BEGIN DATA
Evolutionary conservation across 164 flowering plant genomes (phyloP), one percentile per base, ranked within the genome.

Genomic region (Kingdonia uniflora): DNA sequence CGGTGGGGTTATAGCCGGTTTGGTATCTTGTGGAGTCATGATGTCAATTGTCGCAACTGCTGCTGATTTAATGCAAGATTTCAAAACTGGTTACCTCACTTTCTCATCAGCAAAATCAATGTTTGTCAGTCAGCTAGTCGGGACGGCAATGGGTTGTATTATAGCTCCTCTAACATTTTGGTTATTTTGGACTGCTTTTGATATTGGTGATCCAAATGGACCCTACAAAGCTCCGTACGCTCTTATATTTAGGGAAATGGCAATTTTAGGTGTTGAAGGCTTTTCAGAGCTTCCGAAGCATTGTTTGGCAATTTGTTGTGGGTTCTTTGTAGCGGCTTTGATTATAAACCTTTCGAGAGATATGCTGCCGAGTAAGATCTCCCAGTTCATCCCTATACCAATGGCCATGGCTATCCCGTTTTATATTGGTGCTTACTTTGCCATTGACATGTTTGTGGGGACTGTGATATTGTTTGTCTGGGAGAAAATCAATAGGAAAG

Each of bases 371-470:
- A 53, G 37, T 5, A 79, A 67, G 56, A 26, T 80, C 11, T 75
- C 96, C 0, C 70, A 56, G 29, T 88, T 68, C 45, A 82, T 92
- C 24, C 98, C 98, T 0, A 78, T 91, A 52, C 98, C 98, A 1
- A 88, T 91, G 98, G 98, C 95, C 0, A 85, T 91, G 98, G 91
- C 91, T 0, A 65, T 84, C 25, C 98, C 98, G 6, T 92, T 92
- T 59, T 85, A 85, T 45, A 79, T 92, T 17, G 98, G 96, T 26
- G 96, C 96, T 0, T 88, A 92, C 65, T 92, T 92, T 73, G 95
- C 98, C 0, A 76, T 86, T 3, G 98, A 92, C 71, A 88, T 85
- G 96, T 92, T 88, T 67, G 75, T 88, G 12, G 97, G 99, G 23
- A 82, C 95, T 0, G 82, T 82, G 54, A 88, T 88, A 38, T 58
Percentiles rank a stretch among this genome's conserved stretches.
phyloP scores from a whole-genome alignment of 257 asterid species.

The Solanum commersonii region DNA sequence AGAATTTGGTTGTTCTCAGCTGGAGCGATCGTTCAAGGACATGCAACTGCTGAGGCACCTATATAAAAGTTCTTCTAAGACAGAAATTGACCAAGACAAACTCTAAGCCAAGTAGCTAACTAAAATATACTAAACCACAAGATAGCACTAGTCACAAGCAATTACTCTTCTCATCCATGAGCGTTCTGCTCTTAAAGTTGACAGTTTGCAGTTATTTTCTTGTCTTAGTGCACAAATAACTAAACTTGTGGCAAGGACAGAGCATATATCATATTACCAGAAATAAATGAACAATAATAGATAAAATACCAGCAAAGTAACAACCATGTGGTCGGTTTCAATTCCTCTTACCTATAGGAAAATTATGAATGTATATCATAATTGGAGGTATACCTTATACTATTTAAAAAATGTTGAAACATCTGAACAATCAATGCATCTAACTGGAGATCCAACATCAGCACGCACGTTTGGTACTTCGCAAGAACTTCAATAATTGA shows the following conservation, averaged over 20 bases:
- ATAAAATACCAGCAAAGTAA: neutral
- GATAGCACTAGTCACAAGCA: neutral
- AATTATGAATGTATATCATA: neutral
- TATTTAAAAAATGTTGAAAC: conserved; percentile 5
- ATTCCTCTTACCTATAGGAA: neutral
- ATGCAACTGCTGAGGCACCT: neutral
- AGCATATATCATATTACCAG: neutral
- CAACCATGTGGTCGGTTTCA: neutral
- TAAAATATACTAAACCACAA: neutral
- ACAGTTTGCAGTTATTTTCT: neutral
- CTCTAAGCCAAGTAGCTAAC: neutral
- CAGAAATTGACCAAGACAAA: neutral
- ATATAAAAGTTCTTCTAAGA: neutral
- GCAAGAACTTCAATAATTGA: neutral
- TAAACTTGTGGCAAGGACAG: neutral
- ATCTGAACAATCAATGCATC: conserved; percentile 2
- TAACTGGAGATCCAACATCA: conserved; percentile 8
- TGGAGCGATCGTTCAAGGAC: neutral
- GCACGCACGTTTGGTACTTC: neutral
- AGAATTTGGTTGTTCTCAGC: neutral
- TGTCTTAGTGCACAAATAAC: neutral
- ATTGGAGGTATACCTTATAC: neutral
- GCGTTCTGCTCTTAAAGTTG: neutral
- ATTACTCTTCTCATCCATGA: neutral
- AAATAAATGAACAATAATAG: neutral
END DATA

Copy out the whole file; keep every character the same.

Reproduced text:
Evolutionary conservation across 164 flowering plant genomes (phyloP), one percentile per base, ranked within the genome.

Genomic region (Kingdonia uniflora): DNA sequence CGGTGGGGTTATAGCCGGTTTGGTATCTTGTGGAGTCATGATGTCAATTGTCGCAACTGCTGCTGATTTAATGCAAGATTTCAAAACTGGTTACCTCACTTTCTCATCAGCAAAATCAATGTTTGTCAGTCAGCTAGTCGGGACGGCAATGGGTTGTATTATAGCTCCTCTAACATTTTGGTTATTTTGGACTGCTTTTGATATTGGTGATCCAAATGGACCCTACAAAGCTCCGTACGCTCTTATATTTAGGGAAATGGCAATTTTAGGTGTTGAAGGCTTTTCAGAGCTTCCGAAGCATTGTTTGGCAATTTGTTGTGGGTTCTTTGTAGCGGCTTTGATTATAAACCTTTCGAGAGATATGCTGCCGAGTAAGATCTCCCAGTTCATCCCTATACCAATGGCCATGGCTATCCCGTTTTATATTGGTGCTTACTTTGCCATTGACATGTTTGTGGGGACTGTGATATTGTTTGTCTGGGAGAAAATCAATAGGAAAG

Each of bases 371-470:
- A 53, G 37, T 5, A 79, A 67, G 56, A 26, T 80, C 11, T 75
- C 96, C 0, C 70, A 56, G 29, T 88, T 68, C 45, A 82, T 92
- C 24, C 98, C 98, T 0, A 78, T 91, A 52, C 98, C 98, A 1
- A 88, T 91, G 98, G 98, C 95, C 0, A 85, T 91, G 98, G 91
- C 91, T 0, A 65, T 84, C 25, C 98, C 98, G 6, T 92, T 92
- T 59, T 85, A 85, T 45, A 79, T 92, T 17, G 98, G 96, T 26
- G 96, C 96, T 0, T 88, A 92, C 65, T 92, T 92, T 73, G 95
- C 98, C 0, A 76, T 86, T 3, G 98, A 92, C 71, A 88, T 85
- G 96, T 92, T 88, T 67, G 75, T 88, G 12, G 97, G 99, G 23
- A 82, C 95, T 0, G 82, T 82, G 54, A 88, T 88, A 38, T 58
Percentiles rank a stretch among this genome's conserved stretches.
phyloP scores from a whole-genome alignment of 257 asterid species.

The Solanum commersonii region DNA sequence AGAATTTGGTTGTTCTCAGCTGGAGCGATCGTTCAAGGACATGCAACTGCTGAGGCACCTATATAAAAGTTCTTCTAAGACAGAAATTGACCAAGACAAACTCTAAGCCAAGTAGCTAACTAAAATATACTAAACCACAAGATAGCACTAGTCACAAGCAATTACTCTTCTCATCCATGAGCGTTCTGCTCTTAAAGTTGACAGTTTGCAGTTATTTTCTTGTCTTAGTGCACAAATAACTAAACTTGTGGCAAGGACAGAGCATATATCATATTACCAGAAATAAATGAACAATAATAGATAAAATACCAGCAAAGTAACAACCATGTGGTCGGTTTCAATTCCTCTTACCTATAGGAAAATTATGAATGTATATCATAATTGGAGGTATACCTTATACTATTTAAAAAATGTTGAAACATCTGAACAATCAATGCATCTAACTGGAGATCCAACATCAGCACGCACGTTTGGTACTTCGCAAGAACTTCAATAATTGA shows the following conservation, averaged over 20 bases:
- ATAAAATACCAGCAAAGTAA: neutral
- GATAGCACTAGTCACAAGCA: neutral
- AATTATGAATGTATATCATA: neutral
- TATTTAAAAAATGTTGAAAC: conserved; percentile 5
- ATTCCTCTTACCTATAGGAA: neutral
- ATGCAACTGCTGAGGCACCT: neutral
- AGCATATATCATATTACCAG: neutral
- CAACCATGTGGTCGGTTTCA: neutral
- TAAAATATACTAAACCACAA: neutral
- ACAGTTTGCAGTTATTTTCT: neutral
- CTCTAAGCCAAGTAGCTAAC: neutral
- CAGAAATTGACCAAGACAAA: neutral
- ATATAAAAGTTCTTCTAAGA: neutral
- GCAAGAACTTCAATAATTGA: neutral
- TAAACTTGTGGCAAGGACAG: neutral
- ATCTGAACAATCAATGCATC: conserved; percentile 2
- TAACTGGAGATCCAACATCA: conserved; percentile 8
- TGGAGCGATCGTTCAAGGAC: neutral
- GCACGCACGTTTGGTACTTC: neutral
- AGAATTTGGTTGTTCTCAGC: neutral
- TGTCTTAGTGCACAAATAAC: neutral
- ATTGGAGGTATACCTTATAC: neutral
- GCGTTCTGCTCTTAAAGTTG: neutral
- ATTACTCTTCTCATCCATGA: neutral
- AAATAAATGAACAATAATAG: neutral